Today's post is from Aaron Bobrow-Strain, is associate professor of politics at Whitman College in Washington and the author of White Bread: A Social History of the Store-Bought Loaf. He writes and teaches on the politics of the global food system.
Take two iron ingots, about 6-10 pounds in total, and heat them on a stove burner until “fiery hot.” Then, “using extreme caution and wearing padded asbestos gloves” transfer the glowing ingots to a baking pan at the bottom of your oven. Next, place your loaves in the oven and pour boiling water over the ingots. This will immediately produce billows of scalding steam so “shut the oven as hurriedly as possible.”
I was hooked after “fiery hot” and “asbestos gloves”—what a great project
to try with kids! A perfect Fathers’ Day activity!
“Or maybe not,” my wife commented from the other room, reading my mind.
I’m a dad and a slightly obsessive amateur bread baker, but those two sides of me don’t always mix that well. My kids don’t really like to bake bread. They like to eat it, and they like to putter around the edges while I bake. But they don’t yet have the patience to see a European artisan loaf through its 8-15 hours journey from mushy white paste to glorious golden richness.
Or maybe it’s me who lacks patience… Either way, instead of fighting against short attention spans, I weave my kids into the baking process with quick, fun activities. Since I’m a food historian, they usually derive from an oddity of the past.
Here are two favorites that provide a dash of instant gratification during baking day and a way for fathers (0r mothers) to connect with their kids in the kitchen. Even better, there’s only a small risk of explosion.
In 1939, scientists at the Wallace and Tiernan Laboratories in Newark hooked a ball of dough to two electrodes, cooking it perfectly evenly with no crust formation. This demonstrated something that most bakers already knew: bread’s rich, nutty flavor comes primarily from browning reactions in the crust. No crust, no flavor.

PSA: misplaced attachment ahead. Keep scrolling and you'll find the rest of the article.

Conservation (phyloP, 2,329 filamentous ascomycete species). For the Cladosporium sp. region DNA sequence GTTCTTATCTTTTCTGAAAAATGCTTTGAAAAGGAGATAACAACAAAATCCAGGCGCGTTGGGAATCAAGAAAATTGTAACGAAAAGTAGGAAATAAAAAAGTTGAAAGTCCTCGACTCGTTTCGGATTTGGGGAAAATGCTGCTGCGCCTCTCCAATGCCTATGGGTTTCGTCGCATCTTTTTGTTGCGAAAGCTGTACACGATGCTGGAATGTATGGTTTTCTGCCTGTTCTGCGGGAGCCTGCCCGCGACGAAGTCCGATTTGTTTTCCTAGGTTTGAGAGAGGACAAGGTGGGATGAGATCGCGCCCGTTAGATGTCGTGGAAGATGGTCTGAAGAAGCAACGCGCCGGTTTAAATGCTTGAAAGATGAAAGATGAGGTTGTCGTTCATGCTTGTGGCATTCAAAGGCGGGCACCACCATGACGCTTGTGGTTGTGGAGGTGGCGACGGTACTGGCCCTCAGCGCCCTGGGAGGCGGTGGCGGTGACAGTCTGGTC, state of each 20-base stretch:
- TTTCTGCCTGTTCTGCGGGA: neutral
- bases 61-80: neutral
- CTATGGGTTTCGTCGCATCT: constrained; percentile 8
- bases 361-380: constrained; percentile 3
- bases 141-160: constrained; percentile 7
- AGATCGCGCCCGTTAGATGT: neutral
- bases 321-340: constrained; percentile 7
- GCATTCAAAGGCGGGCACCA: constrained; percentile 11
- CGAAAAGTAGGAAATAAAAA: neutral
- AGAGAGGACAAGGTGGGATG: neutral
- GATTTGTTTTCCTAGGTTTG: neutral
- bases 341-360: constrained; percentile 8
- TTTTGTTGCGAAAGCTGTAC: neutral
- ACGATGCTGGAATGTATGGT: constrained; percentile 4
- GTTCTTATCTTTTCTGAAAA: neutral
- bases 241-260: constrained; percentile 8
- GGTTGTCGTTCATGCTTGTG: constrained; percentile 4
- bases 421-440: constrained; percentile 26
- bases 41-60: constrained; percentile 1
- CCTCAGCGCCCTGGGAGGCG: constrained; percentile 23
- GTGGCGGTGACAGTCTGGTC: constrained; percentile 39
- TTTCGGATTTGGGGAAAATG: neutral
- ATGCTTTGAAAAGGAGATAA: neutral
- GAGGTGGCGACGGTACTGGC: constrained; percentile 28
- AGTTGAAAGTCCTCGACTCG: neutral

When I asked another dad, who is an experimental physicist and beer brewer, how to reproduce this test, he offered a surprisingly simple option: microwave the dough.
It was an immediate hit, and a great source of pleasure at precisely the stage in baking when my kids start to lose interest.
Here’s how it works: have your kids shape a small lump of rising dough into a ball (about the size of a golf ball). Then microwave it on low for about a minute, or until the dough has doubled in size (and just before it bursts into flames). The result—as predicted by science—is a doughy, flavorless gumball. But my kids love it more than anything. Hands down it’s their favorite thing to do on baking day.
Finish with a Pizza
European artisan breads need to cool for at least an hour, if not more, after baking. Tearing into a loaf too soon interrupts key chemical processes of flavor and texture development—but try telling that to your kids.
Instead, I distract them with an old Italian bakery tradition: set aside a hunk of raw dough (it can sit on the counter under a damp towel while you proof and bake your loaves). Then, as soon as you take your bread out to cool, take advantage of the hot oven and baking stone by making a pizza out of the set aside dough.
There’s a lot of talk these days about how to make “the perfect” pizza crust--all kinds of complicated formulas and mystical thinking circulate on this topic. But, really, any well-fermented Italian or French bread dough will make a delicious pie.
Let your kids stretch out the crust. It will get dropped on the floor and torn full of holes, but they’ll love it (and it’ll distract them from the cooling loaves). Top the crust with whatever you have around. A simple pizza bianca (topped with olive oil, salt, and rosemary) is easy.